3), which is true only as to previous and erro. might be aware of its origin (as stated by Mr. | neous use. The Athanasian Creed applies the Halliwell), we know that a popular epithet, or

| word substance in two distinct senses, in the exnick-name, is as tenacious of existence as a cat, pressions “ God of the substance of the Father, and may be in common use long after its origin

and man of the substance of his mother," where may have passed beyond “ the memory of the the meaning in modern phraseology is God of the oldest inhabitant."

essence or spiritual substance of the Father, and The reason why the Mayor commanded the man of the fleshly substance of his mother. (See bells to be rung on that day is to be found in the Hampden's Bampton Lecture, iii. pp. 126, 469.) fact, that an annual hunting took place on the

T. J. BUCKTON. Dane's Hills, near Leicester, on Easter Monday,

| FIRST DANISH INVASION (3rd S. iii. 467.) which was attended by the Mayor and Corpora

| There is no historical authority for the impression tion in state, the proceedings ending with a feast that England was first invaded by Normans from at the Mayor's expense.

France. Bede and other authorities date the first There is an entry in the Hall Book, dated 1633,

invasion in 787 ; but Snorre, speaks of Ivar Vidof the ten occasions in the year, appointed for fadme. King of Scania, in the sixth or seventh cen. the wearing of scarlet robes, the seventh being l tury, who subjected to himself a fifth part of Eng. “ Easterday and Blacke Munday."

land or Northumbria. (Turner's Anglo-Sacons, iv. WILLIAM KELLY.

ii. 474.) It was not till 796 that the Normans comLeicester.

menced infesting the coasts of the empire of the SUBSTANTIA (3rd S. iii. 470.)—The equivalent Franks. (Koch, i. 79.) The palaces built by of the Latin substantia is the Greek oủola *, of Charlemagne at Nimeguen and Aix-la-Chapelle universal adoption from the categories of Ari- | were burnt by the Normans in 881 and 882, when stotle. So in the fourth century, during the they sacked Liege, Maestricht, Tongres, Cologne, Arian divisions, the compound consubstantialis was Bonn, Zulpich, Nuys, and Trèves (Koch, i. 81.) the equivalent of the Greek ομοούσιος.

They first invaded Ireland in 795. They estaIn the Stoic philosophy, ovolu is equivalent to blished a colony in Iceland in 874, and the emÚn, matter. Substance is that which stands under pire of Russia in 850. The power of Charlemagne, and supports the attributes of form, colour, &c. who died in 814, preserved France from their wbereby such substance or matter is made ap incursions; but in i he reigns of Charles the Bald parent to the mental faculties. Instead of sub and Charles the Gross, 840 to 887, that country stance, the word essence will better represent the suffered greatly from the Normans. Their ravages ouola of Aristotle. Spinoza's definition of sub

were extended to Spain, the Balearic Isles, Italy, stunce is existence.

Greece, and the shores of Africa (Koch, i. 81.) The word 'nbotaOis is appropriate to medicine, The words “tridu), fantibus Enris, vela pendunas an abscess, or sediment; to architecture, as tur" (Script. Rer. Dan. i. 236) which are Thithe base of a temple. Metaphorically it meant erry's authority, apply, I conceive, to the three ground-work, argument, firmness (2 Cor. ix. 4; days they were under sail from shore to shore; xi. 17; Euseb. Hist. v. 1), a resolution, reality as thus the distance being about 360 miles, gives a opposed to appearance (Heb. i. 3, Aristot. Mundo, rate of five miles the hour, and this would bring iv. 19; Artemidor. Onirocr. iii. 14); substance or them to the east coast of England only, whence nature, and finally, in Greek dogmatic theology, they would proceed to the south coast in about persona, or person of the Trinity, the idea being three days more with favourable winds. Thierry borrowed from the Latins.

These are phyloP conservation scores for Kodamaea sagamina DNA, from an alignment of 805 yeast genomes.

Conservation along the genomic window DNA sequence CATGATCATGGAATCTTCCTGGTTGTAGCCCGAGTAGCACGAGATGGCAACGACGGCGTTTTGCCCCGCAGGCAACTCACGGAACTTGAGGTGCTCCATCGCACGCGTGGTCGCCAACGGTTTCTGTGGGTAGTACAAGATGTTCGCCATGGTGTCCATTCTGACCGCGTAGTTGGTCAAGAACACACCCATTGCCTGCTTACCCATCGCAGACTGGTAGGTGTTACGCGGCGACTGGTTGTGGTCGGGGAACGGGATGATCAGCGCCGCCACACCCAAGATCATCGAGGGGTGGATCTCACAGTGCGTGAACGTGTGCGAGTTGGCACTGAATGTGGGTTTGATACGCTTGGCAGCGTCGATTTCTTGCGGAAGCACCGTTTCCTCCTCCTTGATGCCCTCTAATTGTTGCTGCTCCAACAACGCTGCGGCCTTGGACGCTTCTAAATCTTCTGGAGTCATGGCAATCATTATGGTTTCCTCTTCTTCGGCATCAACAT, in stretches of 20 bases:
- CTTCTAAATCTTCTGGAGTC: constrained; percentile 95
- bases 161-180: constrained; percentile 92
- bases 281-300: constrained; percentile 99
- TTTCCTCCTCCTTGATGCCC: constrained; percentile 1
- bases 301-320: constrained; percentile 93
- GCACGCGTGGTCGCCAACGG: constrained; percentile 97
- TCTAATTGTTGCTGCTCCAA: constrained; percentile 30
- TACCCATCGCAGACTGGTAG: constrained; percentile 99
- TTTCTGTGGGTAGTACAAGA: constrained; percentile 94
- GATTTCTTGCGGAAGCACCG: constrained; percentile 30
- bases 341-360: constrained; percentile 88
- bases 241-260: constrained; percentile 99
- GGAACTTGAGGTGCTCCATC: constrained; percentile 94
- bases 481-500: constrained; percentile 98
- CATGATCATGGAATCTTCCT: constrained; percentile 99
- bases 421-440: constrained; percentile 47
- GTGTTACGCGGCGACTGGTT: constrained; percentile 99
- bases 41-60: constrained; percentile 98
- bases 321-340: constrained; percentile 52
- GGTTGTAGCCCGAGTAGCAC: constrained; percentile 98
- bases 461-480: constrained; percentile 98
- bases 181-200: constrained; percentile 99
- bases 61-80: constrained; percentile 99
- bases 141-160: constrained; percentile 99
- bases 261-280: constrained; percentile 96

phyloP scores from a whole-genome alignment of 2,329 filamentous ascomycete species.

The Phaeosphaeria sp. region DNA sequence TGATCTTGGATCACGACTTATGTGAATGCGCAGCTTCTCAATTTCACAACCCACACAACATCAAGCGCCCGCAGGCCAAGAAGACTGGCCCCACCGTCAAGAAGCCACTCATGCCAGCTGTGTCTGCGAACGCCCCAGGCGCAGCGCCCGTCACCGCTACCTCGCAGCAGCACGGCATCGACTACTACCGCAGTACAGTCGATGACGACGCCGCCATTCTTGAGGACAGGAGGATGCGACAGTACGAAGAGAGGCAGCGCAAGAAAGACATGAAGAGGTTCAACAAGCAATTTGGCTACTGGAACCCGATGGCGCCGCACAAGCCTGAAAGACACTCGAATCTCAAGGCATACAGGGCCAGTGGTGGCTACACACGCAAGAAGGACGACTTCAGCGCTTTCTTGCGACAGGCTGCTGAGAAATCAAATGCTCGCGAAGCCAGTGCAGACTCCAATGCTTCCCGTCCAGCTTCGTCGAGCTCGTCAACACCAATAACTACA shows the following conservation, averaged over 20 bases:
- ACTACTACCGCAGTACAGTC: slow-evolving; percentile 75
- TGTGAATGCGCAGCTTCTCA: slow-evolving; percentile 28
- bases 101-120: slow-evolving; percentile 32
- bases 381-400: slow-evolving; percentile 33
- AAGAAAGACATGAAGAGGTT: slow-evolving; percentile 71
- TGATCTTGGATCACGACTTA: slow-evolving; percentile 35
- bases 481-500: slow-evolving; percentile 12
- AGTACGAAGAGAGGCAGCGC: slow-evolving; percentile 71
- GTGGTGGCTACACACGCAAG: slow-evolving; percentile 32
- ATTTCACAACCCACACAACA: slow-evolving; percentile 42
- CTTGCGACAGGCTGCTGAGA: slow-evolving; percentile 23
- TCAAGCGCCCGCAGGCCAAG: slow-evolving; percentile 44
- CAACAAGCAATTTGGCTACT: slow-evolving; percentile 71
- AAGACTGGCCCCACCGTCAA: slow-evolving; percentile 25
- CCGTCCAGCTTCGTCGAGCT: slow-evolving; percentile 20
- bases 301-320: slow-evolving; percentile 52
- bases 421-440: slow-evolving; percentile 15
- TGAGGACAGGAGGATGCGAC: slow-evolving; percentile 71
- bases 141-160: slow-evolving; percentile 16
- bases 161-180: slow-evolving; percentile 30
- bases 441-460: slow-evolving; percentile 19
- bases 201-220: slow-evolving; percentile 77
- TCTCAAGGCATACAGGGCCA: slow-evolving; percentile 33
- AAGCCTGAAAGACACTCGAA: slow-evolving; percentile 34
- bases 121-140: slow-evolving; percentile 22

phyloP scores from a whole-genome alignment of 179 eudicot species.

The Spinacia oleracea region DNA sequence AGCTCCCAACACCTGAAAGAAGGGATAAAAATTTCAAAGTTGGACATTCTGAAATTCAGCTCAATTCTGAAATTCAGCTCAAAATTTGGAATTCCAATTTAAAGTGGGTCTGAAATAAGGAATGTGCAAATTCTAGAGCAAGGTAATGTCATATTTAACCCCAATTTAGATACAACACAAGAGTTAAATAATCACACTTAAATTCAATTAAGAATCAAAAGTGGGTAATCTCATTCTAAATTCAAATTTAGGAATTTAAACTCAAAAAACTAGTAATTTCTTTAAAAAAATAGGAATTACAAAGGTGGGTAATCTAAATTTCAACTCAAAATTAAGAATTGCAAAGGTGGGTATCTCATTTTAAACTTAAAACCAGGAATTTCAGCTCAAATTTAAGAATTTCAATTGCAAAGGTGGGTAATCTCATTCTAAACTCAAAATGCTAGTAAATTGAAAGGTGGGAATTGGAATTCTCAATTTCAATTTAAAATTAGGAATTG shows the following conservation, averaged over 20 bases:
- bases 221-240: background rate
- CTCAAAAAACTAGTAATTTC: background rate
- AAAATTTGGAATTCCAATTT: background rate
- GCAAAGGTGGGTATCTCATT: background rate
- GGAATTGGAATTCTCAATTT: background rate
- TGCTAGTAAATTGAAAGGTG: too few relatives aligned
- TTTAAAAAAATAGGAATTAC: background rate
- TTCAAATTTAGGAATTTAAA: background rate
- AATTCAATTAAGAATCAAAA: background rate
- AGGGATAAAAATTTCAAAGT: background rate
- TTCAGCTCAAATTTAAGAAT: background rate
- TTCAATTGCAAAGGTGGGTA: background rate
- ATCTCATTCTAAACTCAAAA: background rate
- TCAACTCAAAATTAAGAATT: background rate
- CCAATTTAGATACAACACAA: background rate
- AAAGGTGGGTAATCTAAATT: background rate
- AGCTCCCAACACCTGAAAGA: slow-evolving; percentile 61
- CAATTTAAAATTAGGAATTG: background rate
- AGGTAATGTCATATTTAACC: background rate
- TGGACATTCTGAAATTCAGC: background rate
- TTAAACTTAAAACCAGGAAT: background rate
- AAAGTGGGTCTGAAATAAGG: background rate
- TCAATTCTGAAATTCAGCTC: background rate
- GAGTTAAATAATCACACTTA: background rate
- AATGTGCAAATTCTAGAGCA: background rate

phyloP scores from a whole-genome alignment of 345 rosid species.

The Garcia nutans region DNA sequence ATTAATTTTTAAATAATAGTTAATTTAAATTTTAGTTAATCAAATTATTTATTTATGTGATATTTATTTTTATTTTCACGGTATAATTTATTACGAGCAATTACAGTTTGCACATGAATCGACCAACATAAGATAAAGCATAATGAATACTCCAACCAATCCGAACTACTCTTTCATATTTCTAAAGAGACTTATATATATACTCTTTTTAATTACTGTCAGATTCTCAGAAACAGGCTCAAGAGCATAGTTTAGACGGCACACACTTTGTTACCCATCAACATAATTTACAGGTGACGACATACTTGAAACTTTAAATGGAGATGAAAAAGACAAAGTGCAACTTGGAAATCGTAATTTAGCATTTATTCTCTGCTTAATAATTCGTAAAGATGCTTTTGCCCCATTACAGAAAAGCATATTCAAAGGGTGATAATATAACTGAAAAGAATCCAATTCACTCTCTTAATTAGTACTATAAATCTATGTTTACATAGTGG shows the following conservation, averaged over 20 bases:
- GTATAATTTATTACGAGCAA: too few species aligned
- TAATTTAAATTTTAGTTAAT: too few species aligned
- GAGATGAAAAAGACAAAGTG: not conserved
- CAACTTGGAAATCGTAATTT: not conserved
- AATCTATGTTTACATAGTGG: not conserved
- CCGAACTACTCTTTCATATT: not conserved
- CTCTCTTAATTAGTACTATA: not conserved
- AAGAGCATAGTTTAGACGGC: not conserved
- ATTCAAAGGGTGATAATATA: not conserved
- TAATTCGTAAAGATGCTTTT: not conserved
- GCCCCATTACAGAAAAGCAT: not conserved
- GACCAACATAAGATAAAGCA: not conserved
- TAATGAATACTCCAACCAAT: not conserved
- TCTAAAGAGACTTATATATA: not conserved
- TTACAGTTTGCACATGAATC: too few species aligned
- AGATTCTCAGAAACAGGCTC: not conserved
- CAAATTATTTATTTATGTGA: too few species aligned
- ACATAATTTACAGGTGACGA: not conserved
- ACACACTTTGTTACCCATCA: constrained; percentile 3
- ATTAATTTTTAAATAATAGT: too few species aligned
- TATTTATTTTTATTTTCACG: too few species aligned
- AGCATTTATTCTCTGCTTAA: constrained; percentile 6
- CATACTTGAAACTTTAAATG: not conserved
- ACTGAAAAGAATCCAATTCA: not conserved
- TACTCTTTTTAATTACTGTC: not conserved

has not regarded this question from a nautical Quotations from the Greek and Latin fathers, point of view.

T. J. BUCKTON. showing their use of these terms, would be tedious Lichfield. * Ambrose, De Fide, iii. 7, p. 74 a; Augustin, De

The Anglo-Saxon Chronicle, as all know, asTrinitate, vii. 5, p. 861 a.

cribes the first incursion of the Danes into Eng

land to the year 787. It may be doubted, how. by an ancestor of the grandfather at the sale of ever, whether this is the correct date. It is not Abbot Whiting's personal property after his exeimprobable that it is a postponement.

cution, and the dissolution of the monastery. On In the Collection of letters of S. Boniface and Plate xvii. in the History of Glaston, is given a others published by Dr. Giles, there occurs an representation of the watch and seal. X. A. X. epistle from Bregwin to Lull, the successor of S.

Mossing A BARN (3rd S. iv. 28.)— It is now Boniface. Dr. Giles attributes to this epistle the

generally the practice, especially in exposed situadate " circ. A.D. 761."

tions, to" point” the inside of the roof of a barn The proem of the letter is in these words:

similarly to that of a house, i. e. to plaster up the “ Dies multi elapsi sunt, ex quo sollicitus præoptabam,

joints between the slates so as to prevent driving ut Deo favente, tandem aliquando prosperum iter lega- 1 rain and snow from finding an entrance. Fortarii nostri perveniendi ad Beatitudinem vestram invenire

merly the same end was attained by “ mossing” potuissent; quia per hos scilicet proxime decurrentes priores annos, plurimæ ac diversæ inquietudines apud nos the roof; in other words, by stuffing the joints in Britanniæ vel in Galliæ partibus audiebantur existere, and crevices in the slates, from the outside, with et hoc videlicet nostrum desiderabile propositum sæpius dry moss or other suitable material. The slates impedivit, et perterrendo valde prohibuit de nostra ali